- Mesa Could Fork Older "Classic" Display Drivers Out To A Separate "Mesa Classic-LTS" BranchDylan Baker, release-manager for the Mesa graphics stack used by all the GNU/Linux distributions, is proposing to rid the Mesa of older "classic" display drivers by moving them to a separate "classic-lts" branch. Users of integrated Intel graphics provided by chips prior to Broadwell would have to switch to the new "classic-lts" graphics library to keep their computers working if Mesa goes forward with Bakers proposal.
- The Mesa Graphics Library Developers Are Considering Dropping Android AOSP SupportThe developers of the Mesa graphics library, mainly used to provide OpenGL and Vulkan API support on Linux desktop systems, are debating if they should drop Mesa's support for the Android Open Source Project (AOSP) operating system. It would still be possible to build Mesa using the Android NDK toolchain.
- The Linux Desktop Could "Soon" Get Support For Vulkan With 10-Bit Color EnabledEnabling 10-bit color is a non-issue on proprietary operating systems. That is far from being the case on the GNU/Linux desktop. Enabling 10-bit color on GNU/Linux is easy enough, but things like the Vulkan graphics API, the Steam games store and launcher, the KDE Plasma and Deepin desktop environments and Chromium hardware acceleration do not work.
mpvdeveloper Niklas Haas has submitted patches to the Mesa graphics stack that make it possible to run Vulkan games and applications on GNU/Linux desktops when 10-bit color is enabled.
- The Closed-Source NVIDIA Linux Driver Is Incompatible With Linux 5.9 And Support Won't Come Until Mid-NovemberThe latest Nvidia graphics driver for Linux, v455.28, won't work with the latest Linux kernel. This may be due to an intentional change on the Linux kernel side that blocks third party shims from using GPL-only symbols. Regardless of the root cause, anyone using Nvidia on Linux should stick with Linux 5.8 for now. Nvidia has promised that an updated driver compatible with Linux 5.9 will arrive mid-November.
- AMDVLK 2020.Q4.1 Is Released With A New Vulkan Extension And Three Game-Specific FixesAMD has released a new version of their AMDVLK Vulkan driver for Linux with support for one new Vulkan extensions and game-specific fixes for Wolfenstein II: The New Colossus, Second Extinction and X-plane. Performance is still overall worse than the AMD RADV Vulkan driver that comes with Mesa 20.2.0 and performance is much worse in specific graphics benchmarks and image up-scaling.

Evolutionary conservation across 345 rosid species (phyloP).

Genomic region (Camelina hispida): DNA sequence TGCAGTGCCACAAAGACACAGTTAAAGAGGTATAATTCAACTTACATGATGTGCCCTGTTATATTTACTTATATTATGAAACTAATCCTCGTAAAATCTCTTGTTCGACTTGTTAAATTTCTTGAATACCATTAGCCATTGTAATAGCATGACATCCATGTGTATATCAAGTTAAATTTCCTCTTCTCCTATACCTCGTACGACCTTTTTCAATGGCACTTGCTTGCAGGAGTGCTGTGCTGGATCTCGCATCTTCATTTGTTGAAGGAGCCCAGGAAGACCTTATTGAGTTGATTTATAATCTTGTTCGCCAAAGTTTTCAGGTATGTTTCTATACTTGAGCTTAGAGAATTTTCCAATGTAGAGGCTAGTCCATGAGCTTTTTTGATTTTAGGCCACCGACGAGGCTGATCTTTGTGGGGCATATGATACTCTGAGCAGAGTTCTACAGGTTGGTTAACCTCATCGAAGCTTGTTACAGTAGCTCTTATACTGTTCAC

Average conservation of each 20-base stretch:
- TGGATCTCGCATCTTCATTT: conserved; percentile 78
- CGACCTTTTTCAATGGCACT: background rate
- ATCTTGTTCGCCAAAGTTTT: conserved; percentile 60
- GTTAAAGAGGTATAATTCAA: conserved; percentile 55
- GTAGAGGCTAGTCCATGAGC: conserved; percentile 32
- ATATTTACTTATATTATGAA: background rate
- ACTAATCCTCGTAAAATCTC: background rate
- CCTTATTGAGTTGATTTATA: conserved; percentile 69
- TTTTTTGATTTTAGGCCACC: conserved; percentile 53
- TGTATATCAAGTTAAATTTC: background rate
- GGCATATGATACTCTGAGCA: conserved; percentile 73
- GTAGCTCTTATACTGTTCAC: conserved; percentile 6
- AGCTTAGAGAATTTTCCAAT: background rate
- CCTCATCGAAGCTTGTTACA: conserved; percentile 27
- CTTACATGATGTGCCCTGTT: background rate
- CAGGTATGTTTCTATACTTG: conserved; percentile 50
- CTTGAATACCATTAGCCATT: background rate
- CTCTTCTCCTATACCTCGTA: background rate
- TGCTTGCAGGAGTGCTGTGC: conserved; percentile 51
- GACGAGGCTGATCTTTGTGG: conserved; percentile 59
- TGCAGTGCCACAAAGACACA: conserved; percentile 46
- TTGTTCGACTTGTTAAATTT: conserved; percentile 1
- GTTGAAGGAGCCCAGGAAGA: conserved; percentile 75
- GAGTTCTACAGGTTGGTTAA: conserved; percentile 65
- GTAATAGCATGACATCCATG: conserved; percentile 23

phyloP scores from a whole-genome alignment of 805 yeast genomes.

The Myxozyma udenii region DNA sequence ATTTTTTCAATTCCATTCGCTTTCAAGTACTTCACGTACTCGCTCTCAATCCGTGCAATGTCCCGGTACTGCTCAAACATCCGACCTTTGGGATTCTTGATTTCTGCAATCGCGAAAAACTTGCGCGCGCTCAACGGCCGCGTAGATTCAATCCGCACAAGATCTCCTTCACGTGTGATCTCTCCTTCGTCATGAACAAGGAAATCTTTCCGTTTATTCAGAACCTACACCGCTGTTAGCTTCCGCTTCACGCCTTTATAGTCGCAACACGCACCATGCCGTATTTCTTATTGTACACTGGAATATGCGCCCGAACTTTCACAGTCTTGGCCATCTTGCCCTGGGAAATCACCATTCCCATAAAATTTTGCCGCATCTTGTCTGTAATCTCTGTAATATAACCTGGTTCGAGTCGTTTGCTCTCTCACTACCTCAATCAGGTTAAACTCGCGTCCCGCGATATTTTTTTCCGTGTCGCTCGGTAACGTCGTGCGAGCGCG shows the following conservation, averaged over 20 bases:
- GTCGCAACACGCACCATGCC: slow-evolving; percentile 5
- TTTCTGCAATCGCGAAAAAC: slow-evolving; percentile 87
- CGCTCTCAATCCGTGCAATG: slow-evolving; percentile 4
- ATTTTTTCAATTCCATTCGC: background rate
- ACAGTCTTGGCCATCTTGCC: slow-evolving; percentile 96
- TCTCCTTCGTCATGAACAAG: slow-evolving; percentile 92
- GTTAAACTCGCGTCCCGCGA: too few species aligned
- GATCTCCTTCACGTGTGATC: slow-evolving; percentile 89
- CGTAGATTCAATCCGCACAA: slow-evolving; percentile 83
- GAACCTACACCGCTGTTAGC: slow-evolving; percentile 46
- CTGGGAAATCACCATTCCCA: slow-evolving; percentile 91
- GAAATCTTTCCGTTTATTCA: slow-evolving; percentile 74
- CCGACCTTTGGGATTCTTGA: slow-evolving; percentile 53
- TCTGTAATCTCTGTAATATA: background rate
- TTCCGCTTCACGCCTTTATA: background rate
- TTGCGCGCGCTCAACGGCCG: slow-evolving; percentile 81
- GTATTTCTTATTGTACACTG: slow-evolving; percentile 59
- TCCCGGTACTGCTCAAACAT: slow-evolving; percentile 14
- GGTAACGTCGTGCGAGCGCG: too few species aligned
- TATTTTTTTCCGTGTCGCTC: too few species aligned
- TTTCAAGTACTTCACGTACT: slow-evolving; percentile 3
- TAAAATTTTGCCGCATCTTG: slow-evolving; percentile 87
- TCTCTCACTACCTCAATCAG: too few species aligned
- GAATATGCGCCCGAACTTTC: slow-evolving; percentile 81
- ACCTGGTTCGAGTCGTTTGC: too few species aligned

- Mesa Just Got A Significant Performance Boost For Intel Tiger Lake ChipsIntel's Kenneth Graunke has written a few patches for Intel Gen12+ graphics chips that boost graphics performance by one to twelve percent. Don't get too excited, it only applies to Intel Tigerlake and newer and they won't arrive in mainstream GNU/Linux distributions until Mesa 20.3 is released mid-December.
- Vulkan Specification Version 1.2.158 Brings Two New ExtensionsVersion 1.2.158 of the Vulkan specification introduces
VK_KHR_fragment_shading_ratethat lets developers change the rate at which fragments are shaded on a per-region, per-primitive or per-draw basis and
VK_KHR_shader_terminate_invocationwhich, together with the previously introduced
VK_EXT_shader_demote_to_helper_invocationextension, lets developers do a much more specific
- Latest 20.41.18123 Intel NEO OpenCL Driver Claims "Production" OpenCL 3.0 Quality On All Intel CPUs Going Back To BroadwellIntel made their Neo Graphics Compute-Runtime OpenCL claim to have OpenCL 3.0 support on all chips going back to Broadwell in the v20.40.18075. The latest v20.41.18123 goes one step further by having that same claim in the release-notes. There's also a new
clinfowarning regarding the supposed OpenCL 3.0 support.
- Mesa 20.1.10 Is Released With A Handful Of Bug-FixesMesa 20.1.10 is a small bug-fix release for GNU/Linux distributions that have not yet upgraded to Mesa 20.2.0. There's not much to see, there's seven for the Intel graphics drivers and two on the AMD side.
- Intel's latest NEO OpenCL Driver Claims Support For OpenCL 3.0 On All Intel Chips Going Back To BroadwellIntel's latest NEO OpenCL driver, now going by the name Compute-Runtime since it has gained support for more than just OpenCL compute, claims to have OpenCL 3.0 support on all Intel chips going back to Broadwell. It doesn't actually support OpenCL 3.0 on anything other than Intel's latest Tiger Lake chips, but it does claim to.